Anyway, it's the quality of the contribution that should count most for readers - not the identity of the contributor.

Nonetheless, privacy is likely very important to many readers here - and this site clearly takes very seriously its responsibility to safeguard privacy. That, in turn, gives contributors the confidence to contribute.

Tim (TTP)


Lots of houses have gone up 100% in the past few years but if you suggest they could drop by 50% (back to normal) due to a global pandemic people think you are nuts?


Say it with me: "house prices always go up"

Now repeat until you believe it or at least get a job writing for the Herald...


Is it a sacred cow or a fatted calf?

House prices are a fat sacred white elephant.

Perhaps the link with politics is the real issue.

Along the lines of, 'Destroy the value of my most valuable asset and I vote you out."

Absolutely Ralph.

Does anyone know if workers at RBNZ have to put assets into blind trusts to work there?

I mean if you know interest rates are going to fall or rise, or there is new policy coming up/out, and you buy/sell a house, is that considered insider trading?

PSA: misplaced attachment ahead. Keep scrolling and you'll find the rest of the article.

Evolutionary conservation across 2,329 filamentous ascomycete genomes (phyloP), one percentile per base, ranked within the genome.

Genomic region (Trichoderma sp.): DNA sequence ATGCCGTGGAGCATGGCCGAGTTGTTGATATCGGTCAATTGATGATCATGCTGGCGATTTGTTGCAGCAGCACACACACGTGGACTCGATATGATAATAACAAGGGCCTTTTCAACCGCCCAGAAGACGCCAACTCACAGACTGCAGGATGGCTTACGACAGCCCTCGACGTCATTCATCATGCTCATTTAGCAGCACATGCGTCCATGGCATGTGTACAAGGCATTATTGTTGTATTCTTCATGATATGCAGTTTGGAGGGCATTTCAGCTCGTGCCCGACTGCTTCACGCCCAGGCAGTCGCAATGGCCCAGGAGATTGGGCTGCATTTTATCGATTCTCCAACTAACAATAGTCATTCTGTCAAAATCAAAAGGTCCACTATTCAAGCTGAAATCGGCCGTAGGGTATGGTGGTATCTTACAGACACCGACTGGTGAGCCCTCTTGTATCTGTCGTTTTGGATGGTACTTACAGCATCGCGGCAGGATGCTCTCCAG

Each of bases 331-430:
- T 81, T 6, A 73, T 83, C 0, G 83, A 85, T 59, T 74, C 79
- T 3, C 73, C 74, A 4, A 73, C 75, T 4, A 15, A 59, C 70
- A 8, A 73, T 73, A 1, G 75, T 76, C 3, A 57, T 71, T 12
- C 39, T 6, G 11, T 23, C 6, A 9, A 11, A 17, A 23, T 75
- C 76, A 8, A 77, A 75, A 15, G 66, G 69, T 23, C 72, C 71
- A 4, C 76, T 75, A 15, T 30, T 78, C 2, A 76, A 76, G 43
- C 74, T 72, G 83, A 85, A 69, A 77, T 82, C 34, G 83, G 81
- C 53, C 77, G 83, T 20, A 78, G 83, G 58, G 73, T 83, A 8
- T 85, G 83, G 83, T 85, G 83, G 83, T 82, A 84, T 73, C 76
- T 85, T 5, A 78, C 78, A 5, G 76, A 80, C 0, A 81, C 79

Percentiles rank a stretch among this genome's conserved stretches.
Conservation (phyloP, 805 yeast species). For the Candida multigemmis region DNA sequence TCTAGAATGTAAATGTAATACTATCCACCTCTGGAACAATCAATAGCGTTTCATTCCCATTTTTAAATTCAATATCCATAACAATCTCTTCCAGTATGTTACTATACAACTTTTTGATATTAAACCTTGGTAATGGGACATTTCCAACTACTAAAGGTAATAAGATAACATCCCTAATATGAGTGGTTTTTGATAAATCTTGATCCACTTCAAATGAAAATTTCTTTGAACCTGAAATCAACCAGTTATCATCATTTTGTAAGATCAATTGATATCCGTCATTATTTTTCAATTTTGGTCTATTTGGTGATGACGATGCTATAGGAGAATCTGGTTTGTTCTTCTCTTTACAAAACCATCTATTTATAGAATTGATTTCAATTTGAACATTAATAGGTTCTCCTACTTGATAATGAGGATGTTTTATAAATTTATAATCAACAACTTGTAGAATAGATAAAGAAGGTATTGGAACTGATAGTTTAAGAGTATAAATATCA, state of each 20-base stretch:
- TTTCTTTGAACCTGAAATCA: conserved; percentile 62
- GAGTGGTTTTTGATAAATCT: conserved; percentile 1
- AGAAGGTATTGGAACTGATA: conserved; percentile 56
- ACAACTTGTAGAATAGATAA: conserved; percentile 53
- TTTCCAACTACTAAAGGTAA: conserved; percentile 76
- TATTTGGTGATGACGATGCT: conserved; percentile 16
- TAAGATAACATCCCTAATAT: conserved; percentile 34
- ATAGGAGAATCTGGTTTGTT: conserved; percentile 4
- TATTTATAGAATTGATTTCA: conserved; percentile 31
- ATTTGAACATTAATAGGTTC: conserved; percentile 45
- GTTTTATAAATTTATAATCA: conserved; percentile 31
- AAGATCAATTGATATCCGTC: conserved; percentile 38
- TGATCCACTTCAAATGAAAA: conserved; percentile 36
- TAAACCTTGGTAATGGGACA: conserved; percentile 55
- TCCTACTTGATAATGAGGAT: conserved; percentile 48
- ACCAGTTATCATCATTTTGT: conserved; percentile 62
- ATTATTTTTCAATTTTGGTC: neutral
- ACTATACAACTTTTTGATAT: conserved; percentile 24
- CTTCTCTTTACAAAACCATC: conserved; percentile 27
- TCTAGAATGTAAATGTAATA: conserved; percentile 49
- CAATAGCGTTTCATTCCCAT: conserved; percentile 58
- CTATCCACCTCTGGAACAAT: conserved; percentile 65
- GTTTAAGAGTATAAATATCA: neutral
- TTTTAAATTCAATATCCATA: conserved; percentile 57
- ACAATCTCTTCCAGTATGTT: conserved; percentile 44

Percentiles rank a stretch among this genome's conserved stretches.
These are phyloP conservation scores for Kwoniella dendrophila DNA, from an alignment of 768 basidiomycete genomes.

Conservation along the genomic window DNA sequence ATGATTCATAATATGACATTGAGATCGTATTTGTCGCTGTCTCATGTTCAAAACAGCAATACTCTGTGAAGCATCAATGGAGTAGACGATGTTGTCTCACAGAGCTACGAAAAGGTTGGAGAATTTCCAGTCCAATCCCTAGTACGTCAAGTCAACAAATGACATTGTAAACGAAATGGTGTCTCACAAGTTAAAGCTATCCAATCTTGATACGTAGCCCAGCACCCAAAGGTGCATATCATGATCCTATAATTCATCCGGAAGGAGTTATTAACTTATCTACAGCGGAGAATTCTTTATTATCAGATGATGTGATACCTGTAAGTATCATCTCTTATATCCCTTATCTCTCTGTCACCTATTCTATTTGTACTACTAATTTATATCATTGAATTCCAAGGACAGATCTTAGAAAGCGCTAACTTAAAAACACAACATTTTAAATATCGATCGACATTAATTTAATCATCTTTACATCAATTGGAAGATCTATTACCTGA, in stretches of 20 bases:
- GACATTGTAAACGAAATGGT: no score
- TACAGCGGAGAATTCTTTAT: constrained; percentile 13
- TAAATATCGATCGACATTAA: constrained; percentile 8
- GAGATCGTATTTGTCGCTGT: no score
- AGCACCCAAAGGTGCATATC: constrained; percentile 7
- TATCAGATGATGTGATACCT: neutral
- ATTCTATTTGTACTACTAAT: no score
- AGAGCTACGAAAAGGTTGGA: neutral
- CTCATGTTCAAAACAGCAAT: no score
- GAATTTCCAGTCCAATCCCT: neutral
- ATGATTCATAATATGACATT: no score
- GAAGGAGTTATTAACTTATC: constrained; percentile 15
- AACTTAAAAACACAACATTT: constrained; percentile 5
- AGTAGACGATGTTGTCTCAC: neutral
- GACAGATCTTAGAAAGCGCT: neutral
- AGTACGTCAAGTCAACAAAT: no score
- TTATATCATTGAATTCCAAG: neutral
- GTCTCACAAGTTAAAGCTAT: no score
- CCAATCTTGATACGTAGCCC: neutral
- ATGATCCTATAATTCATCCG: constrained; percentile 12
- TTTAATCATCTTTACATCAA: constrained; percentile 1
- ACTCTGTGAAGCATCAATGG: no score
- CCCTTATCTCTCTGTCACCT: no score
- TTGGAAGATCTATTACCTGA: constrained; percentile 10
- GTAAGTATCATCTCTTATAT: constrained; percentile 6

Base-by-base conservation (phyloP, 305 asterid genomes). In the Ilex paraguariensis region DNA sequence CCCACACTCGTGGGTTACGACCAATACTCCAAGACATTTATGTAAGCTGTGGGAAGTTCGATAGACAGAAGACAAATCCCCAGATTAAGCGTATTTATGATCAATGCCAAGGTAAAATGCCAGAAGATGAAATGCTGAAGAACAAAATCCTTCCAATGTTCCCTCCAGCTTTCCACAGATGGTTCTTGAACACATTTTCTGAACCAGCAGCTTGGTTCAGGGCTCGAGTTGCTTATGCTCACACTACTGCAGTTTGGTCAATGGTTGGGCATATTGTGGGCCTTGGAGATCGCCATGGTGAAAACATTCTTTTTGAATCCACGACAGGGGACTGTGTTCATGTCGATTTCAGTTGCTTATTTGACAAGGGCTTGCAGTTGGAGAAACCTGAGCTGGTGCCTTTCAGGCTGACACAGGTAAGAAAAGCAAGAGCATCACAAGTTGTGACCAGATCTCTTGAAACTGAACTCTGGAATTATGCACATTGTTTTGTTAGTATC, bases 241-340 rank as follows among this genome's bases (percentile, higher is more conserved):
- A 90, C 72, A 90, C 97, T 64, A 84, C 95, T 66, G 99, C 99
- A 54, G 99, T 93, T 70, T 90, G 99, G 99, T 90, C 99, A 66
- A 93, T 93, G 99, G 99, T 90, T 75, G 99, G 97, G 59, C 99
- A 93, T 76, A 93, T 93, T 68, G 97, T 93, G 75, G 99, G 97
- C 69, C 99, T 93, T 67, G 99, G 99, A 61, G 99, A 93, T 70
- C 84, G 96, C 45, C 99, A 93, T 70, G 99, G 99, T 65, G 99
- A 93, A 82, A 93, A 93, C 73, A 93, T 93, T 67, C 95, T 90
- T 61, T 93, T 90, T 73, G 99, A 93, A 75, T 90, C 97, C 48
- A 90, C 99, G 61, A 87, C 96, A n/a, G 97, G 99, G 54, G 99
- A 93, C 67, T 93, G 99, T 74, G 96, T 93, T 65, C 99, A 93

How much property do you reckon Adrian Orr is sitting on?

That being why the younger generations don't take National's crocodile tears re "mortgaging our children and grandchildren's future" seriously.

They do always go up, if you track long term trend lines. So do equities. Envy is no substitute for reason.

It's also worth calling out the backwards maxim in NZ that promoting more expensive shelter relative to wages is bizarrely linked to an 'optimistic mindset' and a 'strong market'.
However wishing for shelter to get more affordable relative to wages is somehow seen as a 'pessimistic' or 'doom and gloom' mindset.
It's amazing how effective messaging from the banks, real-estate agents and the NZ herald has been on the sheeple.